As I just mentioned it is difficult for an arch-conservative such as myself not to admire much of Hurtado's efforts.  The undisputed Pauline letters certainly do use what scholars call 'high Christology' - that is the belief in Jesus as a god.  While Hurtado and others take the Pauline writings to be defined pretty much as we have them now (in other words basically ignoring the Marcionite question) even under these conditions it is difficult to avoid concluding that this 'high Christology' was already formed in the years preceding the tradition dating of the letters - i.e. 60 CE.  This makes the belief that Jesus was a god "really early" or indeed "really, really early."  Even without Marcion, Hurtado concludes that Paul's Christology may not have differed significantly from that of the earliest followers of Jesus (which we might date to 40 CE).  But here is where we run into a grave difficulty. 

For as Hurtado himself acknowledges, it is extremely difficult to believe that Jews living shortly after the crucifixion would have been willing to acknowledge a mortal man as God.  The Old Testament as it were, has specific warnings against doing exactly this - i.e. following a charmer or a sorcerer who makes such outlandish claims.  In fact the Marcionites specifically held that the Jews killed Jesus for this very reason and the claim that the founder of Christianity was a magician - that is, a man claiming to be a god through wonder-working - has echoed throughout literature ever since. 

Indeed, even though Hurtado is not likely to acknowledge the problem, it is the very familiar name Ἰησοῦς which poses the greatest obstacle for getting around this difficulty.  For 'Jesus' is clearly the name of mortal man.  It was only until very recently that human beings allowed themselves to adopt angel names (i.e. like Michael, Gabriel etc).  On the other side of the ledger, the Jewish divinities couldn't possibly have been imagined to use the names associated with human beings.  The closest we ever get to this is the recognition among Jews that the name Moses in Hebrew contains the very same letters as 'the Name' or His name (i.e. God's name).   Nevertheless it would be impossible for any Jew of any period to conceive of an important angelic being named Moses, Joshua or any of the other names of the patriarchs.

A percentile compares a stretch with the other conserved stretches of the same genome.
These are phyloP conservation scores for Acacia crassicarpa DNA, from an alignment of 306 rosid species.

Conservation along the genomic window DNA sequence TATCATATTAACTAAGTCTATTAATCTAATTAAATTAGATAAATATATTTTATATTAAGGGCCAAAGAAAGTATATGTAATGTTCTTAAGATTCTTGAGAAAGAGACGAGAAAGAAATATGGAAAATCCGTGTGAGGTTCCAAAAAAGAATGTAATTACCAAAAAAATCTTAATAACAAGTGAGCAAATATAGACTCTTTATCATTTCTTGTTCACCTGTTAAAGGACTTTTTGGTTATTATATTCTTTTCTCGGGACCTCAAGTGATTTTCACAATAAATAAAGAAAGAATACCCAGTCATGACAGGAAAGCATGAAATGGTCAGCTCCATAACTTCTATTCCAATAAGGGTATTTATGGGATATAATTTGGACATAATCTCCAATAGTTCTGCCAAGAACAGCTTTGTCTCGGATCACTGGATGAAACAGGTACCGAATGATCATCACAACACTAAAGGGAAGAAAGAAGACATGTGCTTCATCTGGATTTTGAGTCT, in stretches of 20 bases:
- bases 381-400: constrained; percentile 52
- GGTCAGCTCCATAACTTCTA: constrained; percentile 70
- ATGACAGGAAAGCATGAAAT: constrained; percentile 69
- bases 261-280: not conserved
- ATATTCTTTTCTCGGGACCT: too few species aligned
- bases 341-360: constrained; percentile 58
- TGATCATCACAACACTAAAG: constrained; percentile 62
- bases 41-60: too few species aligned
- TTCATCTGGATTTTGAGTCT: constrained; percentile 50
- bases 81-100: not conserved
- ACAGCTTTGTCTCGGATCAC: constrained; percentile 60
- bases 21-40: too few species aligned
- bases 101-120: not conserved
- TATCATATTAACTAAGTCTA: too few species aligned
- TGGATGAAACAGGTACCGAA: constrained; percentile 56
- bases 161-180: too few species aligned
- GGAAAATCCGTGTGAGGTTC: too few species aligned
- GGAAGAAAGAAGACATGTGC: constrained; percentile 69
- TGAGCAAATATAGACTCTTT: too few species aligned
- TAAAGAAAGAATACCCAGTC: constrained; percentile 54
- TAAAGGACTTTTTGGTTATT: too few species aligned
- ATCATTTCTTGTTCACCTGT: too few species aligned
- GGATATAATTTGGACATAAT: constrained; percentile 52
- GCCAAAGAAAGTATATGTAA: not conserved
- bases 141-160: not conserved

The closest we get to this once again is the example in the Pentateuch (i.e. the 'five books' of Moses) where Jacob wrestles with an angel and subsequently changes his name and according to tradition becomes the angel by taking his name i.e. Israel.  Yet this example serves to underscore our main point.  There is an important distinction between heavenly and earthly names.  Jews could not possibly have accepted the idea that a heavenly being named 'Joseph' or 'Jacob' or 'Joshua' could have ever existed in any period whatsoever. 

The traditional explanation of the two and three letter codes which identify the founder of Christianity might well be reflective of an orthodox in the mid to late second century to preserve the name Jesus with some mystical pomp and pageantry.  But then again, there might be a better explanation that Hurtado and others haven't even considered.  The original nomen sacrum - the letters iota and sigma (the Greek equivalents of our IS) - might simply have been an abbreviation of an established Jewish divine figure who was understood by the Marcionites sect and others to have come down from heaven.  

Again, the Jews of the time wouldn't necessarily have objected to a man-like being appearing in Jerusalem to warn them against the impending destruction of their beloved temple.  The real difficulty is in 'cutting and pasting' Hurtado's inherited faith - the tradition of Irenaeus - onto first century Jews with respect to the specific name Jesus.  Indeed, as many have noted before me, Hurtado seems to have a very active imagination of what Jews might be willing to entertain about a divine-like being such as the Christ!   Yet he is forced into this position because he won't allow for himself to abandon his inherited Irenaean assumptions - i.e. that Jesus was the name of his savior and that his savior was both mortal and immortal, man and God, born to a Virgin and the like. 

Email stephan.h.huller@gmail.com with comments or questions.

Stephan Huller's Observations by Stephan Huller
is licensed under a
Creative Commons Attribution 3.0 United States License.